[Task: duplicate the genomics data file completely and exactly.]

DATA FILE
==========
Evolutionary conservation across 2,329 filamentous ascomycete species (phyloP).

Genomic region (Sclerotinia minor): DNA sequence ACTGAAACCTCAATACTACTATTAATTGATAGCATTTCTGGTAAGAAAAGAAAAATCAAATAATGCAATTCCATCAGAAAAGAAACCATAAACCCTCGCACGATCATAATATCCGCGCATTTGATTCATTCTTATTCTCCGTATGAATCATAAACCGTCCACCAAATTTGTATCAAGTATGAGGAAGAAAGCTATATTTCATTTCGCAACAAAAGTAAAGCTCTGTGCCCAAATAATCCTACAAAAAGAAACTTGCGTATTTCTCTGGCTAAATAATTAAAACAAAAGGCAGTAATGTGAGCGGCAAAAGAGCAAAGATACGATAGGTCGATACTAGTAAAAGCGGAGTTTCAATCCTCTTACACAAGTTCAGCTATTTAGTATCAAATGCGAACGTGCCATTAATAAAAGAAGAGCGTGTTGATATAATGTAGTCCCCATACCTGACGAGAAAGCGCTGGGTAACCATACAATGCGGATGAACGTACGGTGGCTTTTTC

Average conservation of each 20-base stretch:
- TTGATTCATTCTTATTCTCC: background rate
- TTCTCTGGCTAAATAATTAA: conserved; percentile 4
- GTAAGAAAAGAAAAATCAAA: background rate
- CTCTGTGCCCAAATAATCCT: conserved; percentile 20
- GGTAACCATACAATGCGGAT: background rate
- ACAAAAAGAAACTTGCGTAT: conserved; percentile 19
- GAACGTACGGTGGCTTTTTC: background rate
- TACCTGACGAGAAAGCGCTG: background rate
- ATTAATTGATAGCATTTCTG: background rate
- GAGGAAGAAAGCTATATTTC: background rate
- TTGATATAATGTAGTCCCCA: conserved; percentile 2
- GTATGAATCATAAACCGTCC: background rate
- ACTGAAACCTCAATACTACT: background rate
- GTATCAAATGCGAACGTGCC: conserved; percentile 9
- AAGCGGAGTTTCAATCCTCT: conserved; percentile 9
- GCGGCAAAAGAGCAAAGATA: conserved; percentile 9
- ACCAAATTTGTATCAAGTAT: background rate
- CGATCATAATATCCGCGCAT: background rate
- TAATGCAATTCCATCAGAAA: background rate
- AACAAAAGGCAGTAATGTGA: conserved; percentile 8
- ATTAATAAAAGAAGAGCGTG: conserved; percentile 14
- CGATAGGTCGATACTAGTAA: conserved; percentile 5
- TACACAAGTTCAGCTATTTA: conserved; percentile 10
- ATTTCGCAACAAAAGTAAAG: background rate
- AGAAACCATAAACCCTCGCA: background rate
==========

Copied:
Evolutionary conservation across 2,329 filamentous ascomycete species (phyloP).

Genomic region (Sclerotinia minor): DNA sequence ACTGAAACCTCAATACTACTATTAATTGATAGCATTTCTGGTAAGAAAAGAAAAATCAAATAATGCAATTCCATCAGAAAAGAAACCATAAACCCTCGCACGATCATAATATCCGCGCATTTGATTCATTCTTATTCTCCGTATGAATCATAAACCGTCCACCAAATTTGTATCAAGTATGAGGAAGAAAGCTATATTTCATTTCGCAACAAAAGTAAAGCTCTGTGCCCAAATAATCCTACAAAAAGAAACTTGCGTATTTCTCTGGCTAAATAATTAAAACAAAAGGCAGTAATGTGAGCGGCAAAAGAGCAAAGATACGATAGGTCGATACTAGTAAAAGCGGAGTTTCAATCCTCTTACACAAGTTCAGCTATTTAGTATCAAATGCGAACGTGCCATTAATAAAAGAAGAGCGTGTTGATATAATGTAGTCCCCATACCTGACGAGAAAGCGCTGGGTAACCATACAATGCGGATGAACGTACGGTGGCTTTTTC

Average conservation of each 20-base stretch:
- TTGATTCATTCTTATTCTCC: background rate
- TTCTCTGGCTAAATAATTAA: conserved; percentile 4
- GTAAGAAAAGAAAAATCAAA: background rate
- CTCTGTGCCCAAATAATCCT: conserved; percentile 20
- GGTAACCATACAATGCGGAT: background rate
- ACAAAAAGAAACTTGCGTAT: conserved; percentile 19
- GAACGTACGGTGGCTTTTTC: background rate
- TACCTGACGAGAAAGCGCTG: background rate
- ATTAATTGATAGCATTTCTG: background rate
- GAGGAAGAAAGCTATATTTC: background rate
- TTGATATAATGTAGTCCCCA: conserved; percentile 2
- GTATGAATCATAAACCGTCC: background rate
- ACTGAAACCTCAATACTACT: background rate
- GTATCAAATGCGAACGTGCC: conserved; percentile 9
- AAGCGGAGTTTCAATCCTCT: conserved; percentile 9
- GCGGCAAAAGAGCAAAGATA: conserved; percentile 9
- ACCAAATTTGTATCAAGTAT: background rate
- CGATCATAATATCCGCGCAT: background rate
- TAATGCAATTCCATCAGAAA: background rate
- AACAAAAGGCAGTAATGTGA: conserved; percentile 8
- ATTAATAAAAGAAGAGCGTG: conserved; percentile 14
- CGATAGGTCGATACTAGTAA: conserved; percentile 5
- TACACAAGTTCAGCTATTTA: conserved; percentile 10
- ATTTCGCAACAAAAGTAAAG: background rate
- AGAAACCATAAACCCTCGCA: background rate